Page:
The author of this piece was working on a historical restoration project when this inspirational moment occurred. She requested that her name not be used.
ONE EARLY WINTER MORNING, I was sitting alone in the balcony of the historic Original Edifice of The Mother Church in Boston as part of some work I was doing. Other than a few carpenters, whose footsteps and soft conversations I could hear below, the organist and I were the only ones in the auditorium. Then, as I looked up from my work, I saw her. For the past few months, I'd felt especially drawn to this particular stained glass window, depicting Mary Magdalene with the risen Christ. The window is called "Mary First at the Resurrection." For details, see Joseph Armstrong and Margaret Williamson, Building of The Mother Church, (Boston: The Christian Science Publishing Society, 1980), p. 61 .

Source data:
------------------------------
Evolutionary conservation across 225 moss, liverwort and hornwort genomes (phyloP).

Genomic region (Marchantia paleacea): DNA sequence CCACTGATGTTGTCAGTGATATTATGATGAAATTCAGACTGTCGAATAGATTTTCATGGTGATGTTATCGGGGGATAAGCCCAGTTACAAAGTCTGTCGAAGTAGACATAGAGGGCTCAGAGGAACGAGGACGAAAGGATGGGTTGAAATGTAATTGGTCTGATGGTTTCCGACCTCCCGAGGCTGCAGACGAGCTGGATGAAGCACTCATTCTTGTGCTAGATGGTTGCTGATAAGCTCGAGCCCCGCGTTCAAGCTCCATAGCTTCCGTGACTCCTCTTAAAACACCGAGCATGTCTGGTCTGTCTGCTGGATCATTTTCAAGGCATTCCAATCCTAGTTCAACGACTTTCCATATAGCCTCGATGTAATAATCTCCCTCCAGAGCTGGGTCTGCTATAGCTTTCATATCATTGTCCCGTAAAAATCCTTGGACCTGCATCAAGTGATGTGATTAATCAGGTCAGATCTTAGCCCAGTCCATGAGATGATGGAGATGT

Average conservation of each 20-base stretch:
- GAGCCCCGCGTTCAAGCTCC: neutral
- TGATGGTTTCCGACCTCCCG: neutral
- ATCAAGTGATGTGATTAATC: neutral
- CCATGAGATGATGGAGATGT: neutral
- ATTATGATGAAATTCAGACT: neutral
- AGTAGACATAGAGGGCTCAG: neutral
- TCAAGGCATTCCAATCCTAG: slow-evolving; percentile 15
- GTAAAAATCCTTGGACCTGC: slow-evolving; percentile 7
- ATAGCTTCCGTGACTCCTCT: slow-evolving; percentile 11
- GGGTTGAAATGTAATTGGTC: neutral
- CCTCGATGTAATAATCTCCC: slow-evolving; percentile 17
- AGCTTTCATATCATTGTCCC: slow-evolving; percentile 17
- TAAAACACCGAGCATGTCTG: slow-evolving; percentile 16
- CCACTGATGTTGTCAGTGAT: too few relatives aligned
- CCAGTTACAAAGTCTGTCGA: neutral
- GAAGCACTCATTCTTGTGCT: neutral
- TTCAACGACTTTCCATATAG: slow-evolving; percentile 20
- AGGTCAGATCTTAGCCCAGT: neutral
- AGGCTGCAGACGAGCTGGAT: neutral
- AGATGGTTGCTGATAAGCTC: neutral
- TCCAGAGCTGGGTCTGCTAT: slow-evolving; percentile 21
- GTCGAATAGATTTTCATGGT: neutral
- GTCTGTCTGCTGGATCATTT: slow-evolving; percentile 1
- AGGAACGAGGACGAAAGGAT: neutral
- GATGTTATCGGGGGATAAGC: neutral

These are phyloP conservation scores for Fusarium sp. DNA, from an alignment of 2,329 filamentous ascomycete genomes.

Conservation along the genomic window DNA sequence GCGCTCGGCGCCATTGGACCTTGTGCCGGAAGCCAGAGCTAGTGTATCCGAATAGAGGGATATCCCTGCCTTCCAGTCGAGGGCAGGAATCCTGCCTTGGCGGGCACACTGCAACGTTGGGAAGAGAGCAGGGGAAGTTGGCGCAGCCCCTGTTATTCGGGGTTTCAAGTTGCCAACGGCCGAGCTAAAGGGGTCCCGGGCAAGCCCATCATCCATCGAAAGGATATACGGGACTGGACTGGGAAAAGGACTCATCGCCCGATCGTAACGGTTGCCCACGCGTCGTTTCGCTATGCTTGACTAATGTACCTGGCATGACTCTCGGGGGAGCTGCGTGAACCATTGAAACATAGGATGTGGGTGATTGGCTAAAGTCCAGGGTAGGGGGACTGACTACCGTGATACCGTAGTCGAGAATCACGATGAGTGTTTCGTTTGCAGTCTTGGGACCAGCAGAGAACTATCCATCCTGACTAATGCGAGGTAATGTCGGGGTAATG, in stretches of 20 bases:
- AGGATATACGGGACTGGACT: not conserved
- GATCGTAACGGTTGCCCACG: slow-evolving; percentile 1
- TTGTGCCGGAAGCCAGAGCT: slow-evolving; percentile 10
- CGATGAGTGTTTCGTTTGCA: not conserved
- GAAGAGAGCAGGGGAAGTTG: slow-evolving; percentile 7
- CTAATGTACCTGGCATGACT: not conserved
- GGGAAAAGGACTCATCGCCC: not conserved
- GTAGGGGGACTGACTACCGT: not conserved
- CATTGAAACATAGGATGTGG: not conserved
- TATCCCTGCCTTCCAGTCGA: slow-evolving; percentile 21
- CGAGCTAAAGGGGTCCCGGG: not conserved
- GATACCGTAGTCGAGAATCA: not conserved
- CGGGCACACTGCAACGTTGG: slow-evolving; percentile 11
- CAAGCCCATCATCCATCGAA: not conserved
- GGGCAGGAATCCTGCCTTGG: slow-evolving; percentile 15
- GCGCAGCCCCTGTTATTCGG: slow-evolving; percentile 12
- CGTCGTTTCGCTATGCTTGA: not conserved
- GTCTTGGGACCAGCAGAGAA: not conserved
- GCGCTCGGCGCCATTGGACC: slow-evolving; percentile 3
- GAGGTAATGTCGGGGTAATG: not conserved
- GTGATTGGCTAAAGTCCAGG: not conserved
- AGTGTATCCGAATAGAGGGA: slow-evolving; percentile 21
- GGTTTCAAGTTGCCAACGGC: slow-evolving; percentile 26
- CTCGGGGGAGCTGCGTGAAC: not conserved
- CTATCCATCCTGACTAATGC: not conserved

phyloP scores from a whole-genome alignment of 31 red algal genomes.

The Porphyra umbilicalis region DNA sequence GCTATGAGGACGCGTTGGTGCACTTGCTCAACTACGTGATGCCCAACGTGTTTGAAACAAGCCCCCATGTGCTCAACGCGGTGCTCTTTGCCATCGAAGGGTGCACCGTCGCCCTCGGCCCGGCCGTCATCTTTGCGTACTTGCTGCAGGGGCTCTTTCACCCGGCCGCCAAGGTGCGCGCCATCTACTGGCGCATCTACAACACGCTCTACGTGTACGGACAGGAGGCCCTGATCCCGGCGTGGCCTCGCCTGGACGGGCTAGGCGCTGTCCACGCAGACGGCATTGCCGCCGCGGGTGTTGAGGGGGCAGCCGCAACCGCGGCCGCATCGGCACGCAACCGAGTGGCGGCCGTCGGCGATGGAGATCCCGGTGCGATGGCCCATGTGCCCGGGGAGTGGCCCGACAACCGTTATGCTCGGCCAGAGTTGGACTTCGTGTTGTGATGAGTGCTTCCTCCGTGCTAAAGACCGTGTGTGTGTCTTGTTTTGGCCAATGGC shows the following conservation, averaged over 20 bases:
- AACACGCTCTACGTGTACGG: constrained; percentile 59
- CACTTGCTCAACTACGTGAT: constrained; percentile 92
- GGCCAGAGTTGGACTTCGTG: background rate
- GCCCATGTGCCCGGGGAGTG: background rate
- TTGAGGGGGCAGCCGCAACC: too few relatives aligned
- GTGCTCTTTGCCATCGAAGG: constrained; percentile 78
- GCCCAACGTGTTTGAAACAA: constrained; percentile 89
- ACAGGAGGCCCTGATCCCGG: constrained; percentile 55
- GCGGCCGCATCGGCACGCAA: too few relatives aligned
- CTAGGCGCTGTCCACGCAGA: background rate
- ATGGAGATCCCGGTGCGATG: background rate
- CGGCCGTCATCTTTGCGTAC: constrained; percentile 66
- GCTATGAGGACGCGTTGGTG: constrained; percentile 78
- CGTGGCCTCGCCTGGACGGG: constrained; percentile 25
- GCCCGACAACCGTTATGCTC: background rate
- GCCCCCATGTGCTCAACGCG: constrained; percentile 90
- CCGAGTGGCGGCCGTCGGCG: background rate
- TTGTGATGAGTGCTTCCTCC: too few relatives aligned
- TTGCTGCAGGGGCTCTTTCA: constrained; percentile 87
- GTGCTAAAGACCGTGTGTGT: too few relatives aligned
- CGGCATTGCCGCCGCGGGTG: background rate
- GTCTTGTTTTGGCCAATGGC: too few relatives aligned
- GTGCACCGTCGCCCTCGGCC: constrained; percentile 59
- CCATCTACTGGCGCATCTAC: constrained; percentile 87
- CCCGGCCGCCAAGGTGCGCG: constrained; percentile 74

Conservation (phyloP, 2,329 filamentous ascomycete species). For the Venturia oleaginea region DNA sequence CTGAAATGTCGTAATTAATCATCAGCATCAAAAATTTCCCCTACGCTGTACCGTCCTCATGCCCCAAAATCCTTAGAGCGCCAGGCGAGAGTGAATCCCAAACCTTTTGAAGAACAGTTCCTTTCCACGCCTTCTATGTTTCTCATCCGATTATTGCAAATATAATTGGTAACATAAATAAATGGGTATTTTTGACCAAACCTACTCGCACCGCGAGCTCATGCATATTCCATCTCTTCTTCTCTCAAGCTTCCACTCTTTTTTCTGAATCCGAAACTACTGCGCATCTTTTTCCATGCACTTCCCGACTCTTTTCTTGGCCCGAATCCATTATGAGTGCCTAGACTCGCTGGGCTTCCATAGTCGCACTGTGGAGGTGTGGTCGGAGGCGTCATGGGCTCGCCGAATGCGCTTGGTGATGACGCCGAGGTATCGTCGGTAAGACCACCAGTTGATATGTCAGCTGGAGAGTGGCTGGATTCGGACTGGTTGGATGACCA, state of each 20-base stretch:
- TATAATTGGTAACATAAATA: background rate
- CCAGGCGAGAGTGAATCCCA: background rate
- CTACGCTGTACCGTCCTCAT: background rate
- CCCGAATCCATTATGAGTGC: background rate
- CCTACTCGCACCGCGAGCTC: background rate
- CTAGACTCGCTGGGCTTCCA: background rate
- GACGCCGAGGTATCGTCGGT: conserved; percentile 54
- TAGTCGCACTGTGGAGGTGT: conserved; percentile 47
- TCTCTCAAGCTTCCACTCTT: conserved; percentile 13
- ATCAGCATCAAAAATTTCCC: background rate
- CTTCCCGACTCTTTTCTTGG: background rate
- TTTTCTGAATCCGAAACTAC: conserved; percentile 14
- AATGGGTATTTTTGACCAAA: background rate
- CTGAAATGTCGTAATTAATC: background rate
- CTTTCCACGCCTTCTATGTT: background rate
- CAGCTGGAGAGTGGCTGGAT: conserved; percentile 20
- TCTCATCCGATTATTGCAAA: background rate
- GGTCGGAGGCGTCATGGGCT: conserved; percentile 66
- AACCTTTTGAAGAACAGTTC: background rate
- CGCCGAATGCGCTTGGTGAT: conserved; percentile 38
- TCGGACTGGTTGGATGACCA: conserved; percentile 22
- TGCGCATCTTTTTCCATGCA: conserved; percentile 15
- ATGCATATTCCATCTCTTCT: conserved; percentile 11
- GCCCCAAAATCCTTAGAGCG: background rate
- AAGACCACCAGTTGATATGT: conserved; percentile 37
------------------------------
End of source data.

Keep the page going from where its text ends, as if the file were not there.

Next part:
People have niggled over the details of this Mary's life for centuries—a little the way some of our celeb mags chew over juicy details in the lives of today's politicians and movie stars. For quite some time the gist of the tradition surrounding her was that she was what we might call "a woman with a past." The Gospel of Mark says simply that she is the woman out of whom Jesus "cast seven devils." See chapter 16, Verse 9. Some said she was a prostitute; others, that she was the woman "taken in adultery," whom Jesus saved from being stoned by a crowd of accusers who, until challenged by him, apparently thought they were pretty sinless themselves. See John 8:1—11.